Tuesday, August 18, 2009

Is the Pocono Real Estate hitting bottom - DJS Sen VP Gen Mgr

The second quarter of 2009, Has the stabilization begun?

Several of the market indicators that I watch to gauge the direction of the real estate market cycle are suggesting the stabilization has finally begun in the Poconos.

One of the most revealing market indicators is the average sales price. It appeared to stabilize in March and has since increased in May and June of 2009. The trend looks like this, March $155,121, April $155,634, May $158,422, June $160,483. Prior to this, the average price of homes in the Poconos had been steadily dropping since October of 2007.

As for the supply and demand conversation, while closed sales remain off (for the second quarter in a row) by 20%, inventory remains 11% lower, and the future looks bright as pending sales are up 9.1%.

To clarify these percentages, only 257 less homes have sold in the first half of 2009 when compared to the same time period of 2008, and there are 42 more homes that are projected to sell in July and August of 2009.

While Realtors have been maintaining an inventory of homes to sell, that they haven’t carried since the late nineteen nineties, buyers have appeared to (begin to) come back into the real estate market.

If buyers are coming back into the marketplace, what are they buying? The answer, FORECLOSURES! Monroe County is averaging a 30% foreclosure rate in 2009, one in every three homes being sold is in foreclosure status. Why are foreclosures selling? There are a few items to look at here. The first is, according to CNN Money, Americans have gone from saving 3% to over 7% of their income. The percentage is projected to break 10% by year end. Investors are looking to place this money somewhere, and as the greed on Wall Street has scared a lot of investors away from the stock market, real estate has always been the next logical investment in the business cycle. On average, you can purchase a home in Monroe County that is in foreclosure status for $0.30 to $0.60 on the dollar. Some of these properties only require mild repair.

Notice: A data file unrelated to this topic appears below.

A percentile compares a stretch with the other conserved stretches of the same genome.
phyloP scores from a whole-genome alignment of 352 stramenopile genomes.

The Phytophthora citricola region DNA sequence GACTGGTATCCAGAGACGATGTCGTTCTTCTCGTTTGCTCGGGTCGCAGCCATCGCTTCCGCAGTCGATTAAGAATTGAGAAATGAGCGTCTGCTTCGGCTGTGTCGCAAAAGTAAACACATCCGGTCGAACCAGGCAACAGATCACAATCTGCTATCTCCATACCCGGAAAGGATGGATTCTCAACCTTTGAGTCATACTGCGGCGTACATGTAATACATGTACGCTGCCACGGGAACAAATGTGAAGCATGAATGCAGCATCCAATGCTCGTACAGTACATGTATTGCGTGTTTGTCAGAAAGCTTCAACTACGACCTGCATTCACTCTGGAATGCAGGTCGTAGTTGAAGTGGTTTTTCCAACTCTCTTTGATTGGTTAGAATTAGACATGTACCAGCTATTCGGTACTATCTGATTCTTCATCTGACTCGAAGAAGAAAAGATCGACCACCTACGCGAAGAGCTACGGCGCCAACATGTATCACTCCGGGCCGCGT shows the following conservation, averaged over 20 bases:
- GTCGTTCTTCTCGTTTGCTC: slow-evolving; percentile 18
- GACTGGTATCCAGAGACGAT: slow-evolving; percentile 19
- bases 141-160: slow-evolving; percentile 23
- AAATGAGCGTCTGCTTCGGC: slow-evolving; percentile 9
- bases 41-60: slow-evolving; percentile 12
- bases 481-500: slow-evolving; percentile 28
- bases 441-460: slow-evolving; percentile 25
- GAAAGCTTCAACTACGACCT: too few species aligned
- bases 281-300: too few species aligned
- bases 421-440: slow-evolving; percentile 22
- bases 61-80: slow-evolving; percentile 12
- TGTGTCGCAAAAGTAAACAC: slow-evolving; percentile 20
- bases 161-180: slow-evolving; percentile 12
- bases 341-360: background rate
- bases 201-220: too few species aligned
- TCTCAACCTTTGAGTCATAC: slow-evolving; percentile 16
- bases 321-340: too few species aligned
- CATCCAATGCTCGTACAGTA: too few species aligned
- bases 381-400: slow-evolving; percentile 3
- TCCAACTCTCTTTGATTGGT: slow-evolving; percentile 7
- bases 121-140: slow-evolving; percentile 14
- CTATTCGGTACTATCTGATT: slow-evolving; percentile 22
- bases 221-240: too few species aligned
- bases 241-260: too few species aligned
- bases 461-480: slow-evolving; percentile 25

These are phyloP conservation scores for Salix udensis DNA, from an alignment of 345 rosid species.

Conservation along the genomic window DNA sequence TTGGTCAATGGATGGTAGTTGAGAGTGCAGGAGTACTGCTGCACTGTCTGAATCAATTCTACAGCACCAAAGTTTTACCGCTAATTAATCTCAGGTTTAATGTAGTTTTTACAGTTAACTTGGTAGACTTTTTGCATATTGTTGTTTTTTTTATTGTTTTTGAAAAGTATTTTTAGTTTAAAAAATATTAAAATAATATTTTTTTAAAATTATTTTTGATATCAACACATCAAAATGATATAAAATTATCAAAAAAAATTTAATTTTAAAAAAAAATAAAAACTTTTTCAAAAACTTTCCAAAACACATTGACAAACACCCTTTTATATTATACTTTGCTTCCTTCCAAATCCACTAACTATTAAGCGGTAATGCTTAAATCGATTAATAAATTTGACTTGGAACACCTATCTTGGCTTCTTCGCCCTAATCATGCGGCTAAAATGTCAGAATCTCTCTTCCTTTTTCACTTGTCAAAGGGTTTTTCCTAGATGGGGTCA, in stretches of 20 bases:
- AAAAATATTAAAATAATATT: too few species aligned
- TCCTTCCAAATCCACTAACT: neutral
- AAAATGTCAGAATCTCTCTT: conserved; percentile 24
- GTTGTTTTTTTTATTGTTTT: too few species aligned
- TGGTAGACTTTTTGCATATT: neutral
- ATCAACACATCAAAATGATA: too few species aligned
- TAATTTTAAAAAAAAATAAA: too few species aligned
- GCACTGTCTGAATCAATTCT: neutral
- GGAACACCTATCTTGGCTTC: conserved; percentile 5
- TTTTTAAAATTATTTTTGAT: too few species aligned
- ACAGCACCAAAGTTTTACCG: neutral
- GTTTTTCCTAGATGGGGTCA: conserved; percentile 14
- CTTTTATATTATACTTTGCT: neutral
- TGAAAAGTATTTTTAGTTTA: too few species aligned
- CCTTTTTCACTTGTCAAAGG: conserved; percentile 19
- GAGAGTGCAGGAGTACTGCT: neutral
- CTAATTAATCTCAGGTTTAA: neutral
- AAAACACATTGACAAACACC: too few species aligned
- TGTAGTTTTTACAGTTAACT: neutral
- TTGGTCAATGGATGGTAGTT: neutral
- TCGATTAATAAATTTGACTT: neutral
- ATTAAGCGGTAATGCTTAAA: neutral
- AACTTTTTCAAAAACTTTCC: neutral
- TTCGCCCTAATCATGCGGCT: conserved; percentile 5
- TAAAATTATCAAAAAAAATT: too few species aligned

The good news about this part of the cycle is, once the foreclosure inventory is depleted, the homes not in a distressed status will begin to see the bulk of the market’s activity. Most of the foreclosed homes are being purchased by investors and first time home-buyers. A portion of the properties purchased by investors will be rented out. This will attract gun shy buyers from out of the area, who will rent for 6-12 months before they buy.

In closing, it would appear that the transition into a market stabilization has begun in our area. All of the market indicators support this and show no signs of reversing. Once the closed sales drop from being off by 20% to 0, we can begin our real estate market recovery. The trend is suggesting that we may hit this bottom in the last quarter of 2009.

Dominick J. Sacci is Senior Vice President and General Manager for Better Homes and Gardens Real Estate Wilkins & Associates. Mr. Sacci has been tracking market statistics for the last nine years. Market data was compiled from the Pocono Mountain Association of Realtors MLS system. Readers can discuss the residential real estate market with Mr. Sacci at www.pbjonline.com/blog

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